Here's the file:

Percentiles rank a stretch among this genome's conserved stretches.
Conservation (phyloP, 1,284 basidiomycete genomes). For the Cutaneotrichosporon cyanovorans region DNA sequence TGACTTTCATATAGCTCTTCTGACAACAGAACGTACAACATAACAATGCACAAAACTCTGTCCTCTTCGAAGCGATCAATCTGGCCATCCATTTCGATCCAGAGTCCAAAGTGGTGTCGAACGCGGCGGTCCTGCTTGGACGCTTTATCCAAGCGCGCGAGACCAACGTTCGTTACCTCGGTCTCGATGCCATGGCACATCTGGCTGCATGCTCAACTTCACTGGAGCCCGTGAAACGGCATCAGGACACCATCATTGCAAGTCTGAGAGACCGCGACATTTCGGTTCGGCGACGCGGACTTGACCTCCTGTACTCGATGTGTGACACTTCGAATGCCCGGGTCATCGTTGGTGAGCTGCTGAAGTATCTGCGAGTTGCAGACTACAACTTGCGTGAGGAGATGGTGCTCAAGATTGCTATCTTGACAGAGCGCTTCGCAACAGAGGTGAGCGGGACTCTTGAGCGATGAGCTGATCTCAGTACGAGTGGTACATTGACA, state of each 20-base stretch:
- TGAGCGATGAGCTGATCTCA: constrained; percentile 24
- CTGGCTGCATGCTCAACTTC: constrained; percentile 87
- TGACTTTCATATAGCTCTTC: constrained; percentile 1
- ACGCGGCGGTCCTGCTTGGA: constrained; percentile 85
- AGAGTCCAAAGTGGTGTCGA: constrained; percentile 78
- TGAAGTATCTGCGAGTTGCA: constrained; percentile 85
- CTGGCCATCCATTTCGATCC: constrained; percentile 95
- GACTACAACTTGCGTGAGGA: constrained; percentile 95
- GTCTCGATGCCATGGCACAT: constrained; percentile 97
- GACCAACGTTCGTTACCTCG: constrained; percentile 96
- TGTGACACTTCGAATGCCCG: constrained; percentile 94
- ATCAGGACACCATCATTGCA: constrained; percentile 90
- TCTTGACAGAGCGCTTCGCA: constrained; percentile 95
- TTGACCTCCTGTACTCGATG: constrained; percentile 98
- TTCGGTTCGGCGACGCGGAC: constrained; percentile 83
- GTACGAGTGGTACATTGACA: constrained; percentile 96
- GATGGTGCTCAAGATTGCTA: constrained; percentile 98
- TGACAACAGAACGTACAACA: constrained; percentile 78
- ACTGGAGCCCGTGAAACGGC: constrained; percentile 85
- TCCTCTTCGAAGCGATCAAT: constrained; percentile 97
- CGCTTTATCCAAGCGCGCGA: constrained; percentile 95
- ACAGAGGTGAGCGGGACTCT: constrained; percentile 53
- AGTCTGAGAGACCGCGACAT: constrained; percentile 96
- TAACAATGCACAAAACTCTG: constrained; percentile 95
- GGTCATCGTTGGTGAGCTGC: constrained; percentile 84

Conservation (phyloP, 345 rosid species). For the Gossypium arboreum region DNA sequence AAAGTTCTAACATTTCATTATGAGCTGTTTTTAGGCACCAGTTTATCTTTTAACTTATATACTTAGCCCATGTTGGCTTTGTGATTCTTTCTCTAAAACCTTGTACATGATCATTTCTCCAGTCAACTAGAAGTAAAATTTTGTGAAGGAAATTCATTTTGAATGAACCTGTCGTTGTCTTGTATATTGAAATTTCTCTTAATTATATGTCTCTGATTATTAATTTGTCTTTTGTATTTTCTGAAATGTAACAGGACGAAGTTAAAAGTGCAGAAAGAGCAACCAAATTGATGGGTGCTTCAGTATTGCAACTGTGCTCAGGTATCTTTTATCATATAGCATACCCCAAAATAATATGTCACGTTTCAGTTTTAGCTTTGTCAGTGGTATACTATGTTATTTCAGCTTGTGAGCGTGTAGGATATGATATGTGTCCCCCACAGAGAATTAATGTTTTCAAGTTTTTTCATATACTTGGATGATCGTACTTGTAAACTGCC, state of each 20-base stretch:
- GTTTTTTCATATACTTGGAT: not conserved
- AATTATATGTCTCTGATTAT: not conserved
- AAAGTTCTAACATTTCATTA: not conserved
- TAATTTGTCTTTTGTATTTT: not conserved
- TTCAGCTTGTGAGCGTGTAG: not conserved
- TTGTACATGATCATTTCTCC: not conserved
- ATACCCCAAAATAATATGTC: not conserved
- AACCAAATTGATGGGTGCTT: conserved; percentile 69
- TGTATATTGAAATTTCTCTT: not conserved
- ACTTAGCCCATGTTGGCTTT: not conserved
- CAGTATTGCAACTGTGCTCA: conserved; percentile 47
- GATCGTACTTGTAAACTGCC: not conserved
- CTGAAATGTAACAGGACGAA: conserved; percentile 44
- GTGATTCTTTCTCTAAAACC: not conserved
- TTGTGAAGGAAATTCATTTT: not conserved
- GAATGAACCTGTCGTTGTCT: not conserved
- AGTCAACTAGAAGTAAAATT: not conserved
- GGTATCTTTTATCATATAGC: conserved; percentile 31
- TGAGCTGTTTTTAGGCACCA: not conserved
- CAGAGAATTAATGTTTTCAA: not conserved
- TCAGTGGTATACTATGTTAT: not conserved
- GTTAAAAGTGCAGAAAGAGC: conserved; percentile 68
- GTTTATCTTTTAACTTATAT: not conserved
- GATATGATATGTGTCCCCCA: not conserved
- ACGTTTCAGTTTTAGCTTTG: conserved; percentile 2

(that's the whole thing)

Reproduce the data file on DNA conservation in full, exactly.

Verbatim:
Percentiles rank a stretch among this genome's conserved stretches.
Conservation (phyloP, 1,284 basidiomycete genomes). For the Cutaneotrichosporon cyanovorans region DNA sequence TGACTTTCATATAGCTCTTCTGACAACAGAACGTACAACATAACAATGCACAAAACTCTGTCCTCTTCGAAGCGATCAATCTGGCCATCCATTTCGATCCAGAGTCCAAAGTGGTGTCGAACGCGGCGGTCCTGCTTGGACGCTTTATCCAAGCGCGCGAGACCAACGTTCGTTACCTCGGTCTCGATGCCATGGCACATCTGGCTGCATGCTCAACTTCACTGGAGCCCGTGAAACGGCATCAGGACACCATCATTGCAAGTCTGAGAGACCGCGACATTTCGGTTCGGCGACGCGGACTTGACCTCCTGTACTCGATGTGTGACACTTCGAATGCCCGGGTCATCGTTGGTGAGCTGCTGAAGTATCTGCGAGTTGCAGACTACAACTTGCGTGAGGAGATGGTGCTCAAGATTGCTATCTTGACAGAGCGCTTCGCAACAGAGGTGAGCGGGACTCTTGAGCGATGAGCTGATCTCAGTACGAGTGGTACATTGACA, state of each 20-base stretch:
- TGAGCGATGAGCTGATCTCA: constrained; percentile 24
- CTGGCTGCATGCTCAACTTC: constrained; percentile 87
- TGACTTTCATATAGCTCTTC: constrained; percentile 1
- ACGCGGCGGTCCTGCTTGGA: constrained; percentile 85
- AGAGTCCAAAGTGGTGTCGA: constrained; percentile 78
- TGAAGTATCTGCGAGTTGCA: constrained; percentile 85
- CTGGCCATCCATTTCGATCC: constrained; percentile 95
- GACTACAACTTGCGTGAGGA: constrained; percentile 95
- GTCTCGATGCCATGGCACAT: constrained; percentile 97
- GACCAACGTTCGTTACCTCG: constrained; percentile 96
- TGTGACACTTCGAATGCCCG: constrained; percentile 94
- ATCAGGACACCATCATTGCA: constrained; percentile 90
- TCTTGACAGAGCGCTTCGCA: constrained; percentile 95
- TTGACCTCCTGTACTCGATG: constrained; percentile 98
- TTCGGTTCGGCGACGCGGAC: constrained; percentile 83
- GTACGAGTGGTACATTGACA: constrained; percentile 96
- GATGGTGCTCAAGATTGCTA: constrained; percentile 98
- TGACAACAGAACGTACAACA: constrained; percentile 78
- ACTGGAGCCCGTGAAACGGC: constrained; percentile 85
- TCCTCTTCGAAGCGATCAAT: constrained; percentile 97
- CGCTTTATCCAAGCGCGCGA: constrained; percentile 95
- ACAGAGGTGAGCGGGACTCT: constrained; percentile 53
- AGTCTGAGAGACCGCGACAT: constrained; percentile 96
- TAACAATGCACAAAACTCTG: constrained; percentile 95
- GGTCATCGTTGGTGAGCTGC: constrained; percentile 84

Conservation (phyloP, 345 rosid species). For the Gossypium arboreum region DNA sequence AAAGTTCTAACATTTCATTATGAGCTGTTTTTAGGCACCAGTTTATCTTTTAACTTATATACTTAGCCCATGTTGGCTTTGTGATTCTTTCTCTAAAACCTTGTACATGATCATTTCTCCAGTCAACTAGAAGTAAAATTTTGTGAAGGAAATTCATTTTGAATGAACCTGTCGTTGTCTTGTATATTGAAATTTCTCTTAATTATATGTCTCTGATTATTAATTTGTCTTTTGTATTTTCTGAAATGTAACAGGACGAAGTTAAAAGTGCAGAAAGAGCAACCAAATTGATGGGTGCTTCAGTATTGCAACTGTGCTCAGGTATCTTTTATCATATAGCATACCCCAAAATAATATGTCACGTTTCAGTTTTAGCTTTGTCAGTGGTATACTATGTTATTTCAGCTTGTGAGCGTGTAGGATATGATATGTGTCCCCCACAGAGAATTAATGTTTTCAAGTTTTTTCATATACTTGGATGATCGTACTTGTAAACTGCC, state of each 20-base stretch:
- GTTTTTTCATATACTTGGAT: not conserved
- AATTATATGTCTCTGATTAT: not conserved
- AAAGTTCTAACATTTCATTA: not conserved
- TAATTTGTCTTTTGTATTTT: not conserved
- TTCAGCTTGTGAGCGTGTAG: not conserved
- TTGTACATGATCATTTCTCC: not conserved
- ATACCCCAAAATAATATGTC: not conserved
- AACCAAATTGATGGGTGCTT: conserved; percentile 69
- TGTATATTGAAATTTCTCTT: not conserved
- ACTTAGCCCATGTTGGCTTT: not conserved
- CAGTATTGCAACTGTGCTCA: conserved; percentile 47
- GATCGTACTTGTAAACTGCC: not conserved
- CTGAAATGTAACAGGACGAA: conserved; percentile 44
- GTGATTCTTTCTCTAAAACC: not conserved
- TTGTGAAGGAAATTCATTTT: not conserved
- GAATGAACCTGTCGTTGTCT: not conserved
- AGTCAACTAGAAGTAAAATT: not conserved
- GGTATCTTTTATCATATAGC: conserved; percentile 31
- TGAGCTGTTTTTAGGCACCA: not conserved
- CAGAGAATTAATGTTTTCAA: not conserved
- TCAGTGGTATACTATGTTAT: not conserved
- GTTAAAAGTGCAGAAAGAGC: conserved; percentile 68
- GTTTATCTTTTAACTTATAT: not conserved
- GATATGATATGTGTCCCCCA: not conserved
- ACGTTTCAGTTTTAGCTTTG: conserved; percentile 2